The irony of jet-setters fixing climate change

Photo: Mint
Photo: Mint


Aviation-led climate damage has only just begun to become part of the United Nations’ climate change response. But the environmental injury the industry causes deserves attention as countries wrestle over net-zero goals

Hundreds of private VIP jets and chartered flights descended into the Scottish city of Glasgow late last month, ferrying world leaders and high-level delegations to a summit meant to avert the climate crisis. The irony was not lost to many: could negotiators have found more eco-friendly ways to reach the COP26 meeting? Or were private jets the best vehicle they had?

As it stands, aviation-led climate damage has only just begun to become part of the United Nations’ climate change response. But the environmental injury the industry causes deserves attention as countries wrestle over net-zero goals. G20 leaders’ cosy private jets alone may have burned enough fuel to eject 11.3 tonnes of carbon dioxide per flight heading to COP26 from another summit in Rome, a recent BBC analysis found.


Each such private jet could melt up to 37 square metres of Arctic Sea ice, an area of space as large as nine tennis tables, show our calculations based on a 2016 simulation model by Dirk Notz and Julienne Stroeve published in Science journal. If all of the nearly 200 world leaders were to travel from Rome by a jet of the same make, they would rob the Arctic of nearly 6,900 square metres of ice.

However, many experts discount this climate impact: they feel an in-person event was worth it, as virtual summits may make poorer island nations feel unheard. But the top world leaders’ choices for sure put the spotlight on the long-term emissions impact of the aviation industry itself, which makes up 2.5% of the world’s carbon footprint.


Rich pursuit

Carbon-leaking world leaders are just the pinnacle of the problem. Even commercial flights that carry regular flyers saw their carbon emissions rise 33% in six years to 785 million tonnes in 2019, shows a working paper by the International Council on Clean Transportation.

For India, the rise was 65%. Technology has helped bring emissions in check since 20th-century levels, but with low-cost airlines still on the rise, air travel is only going to expand and heat up the planet. A large share of responsibility lies on high-income countries, which host two-thirds of the world’s flyers despite having just one-sixth of the population, World Bank data shows. Only about a quarter of humanity may have flown in an airplane.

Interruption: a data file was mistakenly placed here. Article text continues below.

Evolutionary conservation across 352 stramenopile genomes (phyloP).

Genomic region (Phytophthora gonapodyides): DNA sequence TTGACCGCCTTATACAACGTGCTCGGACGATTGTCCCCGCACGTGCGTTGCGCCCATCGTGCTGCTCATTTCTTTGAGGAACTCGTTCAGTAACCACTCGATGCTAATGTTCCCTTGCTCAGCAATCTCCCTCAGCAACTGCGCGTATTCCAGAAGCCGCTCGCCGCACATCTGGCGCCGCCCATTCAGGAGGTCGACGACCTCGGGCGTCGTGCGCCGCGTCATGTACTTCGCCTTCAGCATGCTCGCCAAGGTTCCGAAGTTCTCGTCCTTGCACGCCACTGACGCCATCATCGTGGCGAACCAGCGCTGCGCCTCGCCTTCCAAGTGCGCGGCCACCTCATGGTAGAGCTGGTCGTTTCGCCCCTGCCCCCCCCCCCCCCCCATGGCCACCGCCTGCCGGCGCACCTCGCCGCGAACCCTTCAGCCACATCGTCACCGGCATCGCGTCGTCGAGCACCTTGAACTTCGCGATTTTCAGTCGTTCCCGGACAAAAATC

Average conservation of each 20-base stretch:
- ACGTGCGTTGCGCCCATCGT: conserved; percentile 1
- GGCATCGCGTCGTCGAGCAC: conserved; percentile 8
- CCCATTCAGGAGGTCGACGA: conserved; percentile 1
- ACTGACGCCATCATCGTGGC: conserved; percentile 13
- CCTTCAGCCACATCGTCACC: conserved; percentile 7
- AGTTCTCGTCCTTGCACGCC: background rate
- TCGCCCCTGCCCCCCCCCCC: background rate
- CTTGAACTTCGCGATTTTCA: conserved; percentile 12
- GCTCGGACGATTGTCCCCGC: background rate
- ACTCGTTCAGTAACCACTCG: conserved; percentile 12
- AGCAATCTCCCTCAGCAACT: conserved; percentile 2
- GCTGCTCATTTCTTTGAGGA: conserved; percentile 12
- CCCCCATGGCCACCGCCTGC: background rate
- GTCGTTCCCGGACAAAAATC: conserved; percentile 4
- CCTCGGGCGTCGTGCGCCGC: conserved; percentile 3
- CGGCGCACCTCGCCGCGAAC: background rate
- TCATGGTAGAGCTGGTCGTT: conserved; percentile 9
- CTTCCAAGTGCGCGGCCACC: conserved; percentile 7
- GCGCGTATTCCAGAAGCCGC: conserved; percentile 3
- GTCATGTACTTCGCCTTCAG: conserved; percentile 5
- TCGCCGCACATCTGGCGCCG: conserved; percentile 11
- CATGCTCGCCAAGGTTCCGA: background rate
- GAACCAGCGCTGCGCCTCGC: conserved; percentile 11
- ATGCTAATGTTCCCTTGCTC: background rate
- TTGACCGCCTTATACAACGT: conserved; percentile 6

This brings in the usual ethical issue that emerges for most climate-related problems: the world's poor don’t pollute, but are the most exposed to climate disasters and deprived of resources to cope with its consequences.


Pledges galore

The frightening numbers have prompted flight-boycott movements such as Sweden's “flygskam", meaning "flight shame", in 2018. But the world will need more: the carbon footprint of global aviation is likely to grow three-fold by 2050, according to the International Civil Aviation Organisation, a UN body.

Making sure that stays in check—despite the rising demand from a world eager to fly—depends on how the industry acts on its recent commitment to net zero emissions by mid-century. Countries are also getting started on similar goals, with 23 governments committing to new decarbonization targets at COP26. But these countries account for less than half of aviation emissions. India was not part of this, though the US, which contributes a quarter of all aviation emissions, was.

Sustainable aviation fuels (SAF), which are essentially bio-fuels, and better fuel efficiency will be key for the sector to at least get going in the near term till a complete shift towards green aviation can be executed.



Attention, globetrotters

The roadmap to that goal doesn’t absolve the industry of its responsibility to do what it can actually do sooner. Indeed, green fuel will be the greatest contributor to the 2050 goal, but several other factors, such as efficient air traffic management and avoiding short-haul flights, could also go a long way in offsetting aviation-related emissions.

This leads us back to globetrotting world leaders and their avoidable carbon discharge. For some, the trip involved multiple short flights in the last month, first during the G20 summit and then for the COP26. Some of these flights were as short as 35 km, transporting aspiring climate heroes on their private aircraft from Glasgow to Prestwick.

The inevitable reliance on aviation for travel and logistics will continue, but it will all come down to such choices that political and business leaders, as well as citizens, make on the way.

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